Saturday, November 20, 2010

Marvelous Geometry: Narrative and Metafiction in Modern Fairy Tale by Jessica Tiffin

Marvelous Geometry: Narrative and Metafiction in Modern Fairy Tale (Fairy-Tale Studies)

Marvelous Geometry: Narrative and Metafiction in Modern Fairy Tale (Fairy-Tale Studies) by Jessica Tiffin is today's offering in this week's salute to Wayne State University Press's Fairy Tale series.

Product description from the publisher:

In Marvelous Geometry Jessica Tiffin argues that within twentieth- and twenty-first-century Western literature there exists a diverse body of fairy-tale texts that display a common thread of metafictional self-awareness. The narrative pattern of these texts is self-conscious, overtly structured, variously fantastical, and, Tiffin argues, easily recognized and interpreted by modern audiences. In this broadly comparative study she explores contemporary fairy-tale fictions found in modern literature and live-action and animated film and television to explore fairy tale’s ability to endlessly reinvent itself and the cultural implications of its continued relevance.

Tiffin’s skilled analysis draws on the critical fields of postmodernism, narratological analysis, stucturalism, feminism, and performativity, without relying solely on any one perspective. She considers important fairy-tale retellings such as the feminist revisions of Angela Carter, the postmodern narratives of A. S. Byatt, as well as fairy tales written for children by James Thurber. She also investigates both popular and high-art films, contrasting Cocteau and Neil Jordan to Hollywood romances and Disney, and analyzes the differences between animated features and live-action productions. Finally, Tiffin uses a case study of the recent successful Shrek films to situate the fairy tale in the twenty-first century as an endlessly adaptable folk narrative that self-consciously and affectionately reflects generic structures and significant cultural assumptions.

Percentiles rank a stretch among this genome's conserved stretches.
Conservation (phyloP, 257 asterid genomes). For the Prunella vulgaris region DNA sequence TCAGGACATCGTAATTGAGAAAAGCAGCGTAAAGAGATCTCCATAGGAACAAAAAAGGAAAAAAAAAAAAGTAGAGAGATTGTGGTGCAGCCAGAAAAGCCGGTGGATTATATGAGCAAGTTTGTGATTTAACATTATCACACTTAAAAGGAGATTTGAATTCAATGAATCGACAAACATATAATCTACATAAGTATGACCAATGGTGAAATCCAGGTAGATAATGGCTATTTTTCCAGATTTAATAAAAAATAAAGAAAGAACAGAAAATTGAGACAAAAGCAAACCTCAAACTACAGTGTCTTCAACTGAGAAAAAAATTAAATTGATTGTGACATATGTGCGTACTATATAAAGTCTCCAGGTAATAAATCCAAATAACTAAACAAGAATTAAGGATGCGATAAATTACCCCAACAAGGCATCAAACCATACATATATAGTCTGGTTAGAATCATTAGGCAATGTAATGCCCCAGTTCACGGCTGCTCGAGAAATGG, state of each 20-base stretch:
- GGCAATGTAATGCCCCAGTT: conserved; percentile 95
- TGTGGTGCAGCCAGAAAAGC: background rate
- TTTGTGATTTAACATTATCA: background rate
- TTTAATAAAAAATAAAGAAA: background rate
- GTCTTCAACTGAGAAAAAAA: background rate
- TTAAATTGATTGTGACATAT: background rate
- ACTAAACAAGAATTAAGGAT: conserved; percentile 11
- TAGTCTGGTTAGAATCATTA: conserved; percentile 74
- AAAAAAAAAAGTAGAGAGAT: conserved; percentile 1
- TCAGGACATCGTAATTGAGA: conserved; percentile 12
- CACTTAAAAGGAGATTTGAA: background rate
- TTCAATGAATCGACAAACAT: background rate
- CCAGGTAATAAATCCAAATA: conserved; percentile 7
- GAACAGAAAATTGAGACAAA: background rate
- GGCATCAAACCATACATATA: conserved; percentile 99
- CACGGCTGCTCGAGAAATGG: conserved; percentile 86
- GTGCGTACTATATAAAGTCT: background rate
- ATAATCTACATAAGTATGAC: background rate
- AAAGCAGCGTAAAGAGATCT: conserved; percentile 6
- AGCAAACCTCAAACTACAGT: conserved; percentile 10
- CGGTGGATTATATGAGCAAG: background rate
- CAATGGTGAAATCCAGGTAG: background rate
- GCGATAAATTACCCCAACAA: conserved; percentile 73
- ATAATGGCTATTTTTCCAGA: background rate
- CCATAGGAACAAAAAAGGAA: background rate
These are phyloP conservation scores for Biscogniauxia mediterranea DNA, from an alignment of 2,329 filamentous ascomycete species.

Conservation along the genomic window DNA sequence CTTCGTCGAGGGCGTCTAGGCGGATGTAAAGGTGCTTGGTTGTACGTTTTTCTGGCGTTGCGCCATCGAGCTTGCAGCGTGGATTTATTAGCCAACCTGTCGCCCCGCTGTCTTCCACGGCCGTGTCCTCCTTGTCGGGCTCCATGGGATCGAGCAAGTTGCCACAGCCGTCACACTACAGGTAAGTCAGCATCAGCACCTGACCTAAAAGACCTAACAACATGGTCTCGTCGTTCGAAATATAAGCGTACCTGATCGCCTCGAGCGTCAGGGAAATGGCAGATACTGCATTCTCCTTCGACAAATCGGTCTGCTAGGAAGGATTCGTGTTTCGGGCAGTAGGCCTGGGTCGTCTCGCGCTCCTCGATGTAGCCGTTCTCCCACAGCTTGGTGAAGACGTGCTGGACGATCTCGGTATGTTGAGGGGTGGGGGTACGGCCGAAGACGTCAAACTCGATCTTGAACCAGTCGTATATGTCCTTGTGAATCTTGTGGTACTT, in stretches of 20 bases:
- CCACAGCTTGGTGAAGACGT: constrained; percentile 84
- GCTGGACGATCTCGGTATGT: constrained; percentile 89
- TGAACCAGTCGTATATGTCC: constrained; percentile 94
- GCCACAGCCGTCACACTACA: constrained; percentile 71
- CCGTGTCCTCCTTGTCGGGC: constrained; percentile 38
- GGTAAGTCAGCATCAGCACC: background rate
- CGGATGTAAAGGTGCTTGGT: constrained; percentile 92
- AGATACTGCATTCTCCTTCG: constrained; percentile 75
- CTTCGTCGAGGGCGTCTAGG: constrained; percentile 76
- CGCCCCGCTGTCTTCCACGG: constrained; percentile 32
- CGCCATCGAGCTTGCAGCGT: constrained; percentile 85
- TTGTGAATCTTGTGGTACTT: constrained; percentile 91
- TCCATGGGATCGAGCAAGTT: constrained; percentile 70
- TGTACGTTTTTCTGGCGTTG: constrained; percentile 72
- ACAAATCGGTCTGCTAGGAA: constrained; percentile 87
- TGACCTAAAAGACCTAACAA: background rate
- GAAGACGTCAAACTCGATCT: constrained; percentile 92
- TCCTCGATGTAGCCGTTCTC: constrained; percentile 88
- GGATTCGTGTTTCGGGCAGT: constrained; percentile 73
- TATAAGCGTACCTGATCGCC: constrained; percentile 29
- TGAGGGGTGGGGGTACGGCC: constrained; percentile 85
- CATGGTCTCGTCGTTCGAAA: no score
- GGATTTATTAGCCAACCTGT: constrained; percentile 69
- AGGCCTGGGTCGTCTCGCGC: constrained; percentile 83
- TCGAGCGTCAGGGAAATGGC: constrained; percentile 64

Marvelous Geometry covers a wide range of familiar and unfamiliar primary texts from a novel and fruitful perspective. Tiffin’s focus on the metafictional nature of the fairy tale turns readers’ attention to the genre’s narrative structure and aesthetic qualities without ever losing sight of the fairy tale’s sociocultural impact as powerful marvelous narrative. Scholars of literary and fairy-tale studies will enjoy Tiffin’s expansive analysis.
And here is the Table of Contents:

Acknowledgments vii
1. Telling Theoretical Tales 1
2. Nice and Neat and Formal: James Thurber 31
3. The Bloodied Text: Angela Carter 65
4. Caught in a Story: A. S. Byatt 101
5. Structured Sword and Sorcery: The Popular Fairy Tales of Lee, Pratchett, and Tepper 131
6. Magical Illusion: Fairy-Tale Film 179
7. “Happily Ever After”: Fairy Tale as Popular Parody 219
Bibliography 235
Index 249

Overall another strong entry in the small library of modern fairy tale interpretation analysis. Chapters 5 and 7 were the most interesting to me.  It was nice to have Tanith Lee, Terry Pratchett and Sherri Tepper discussed since they are more often neglected in comparison to Carter and Byatt, the literary establishment hard hitters.  Chapter 6 offers a lot of Disney discussion but doesn't depend solely on that studio either.  Chapter 7 is short and is Shrek heavy with Happily N'Ever After, Enchanted and Hoodwinked thrown into the mix. so those wanting academic discussion of Shrek should look here, too.

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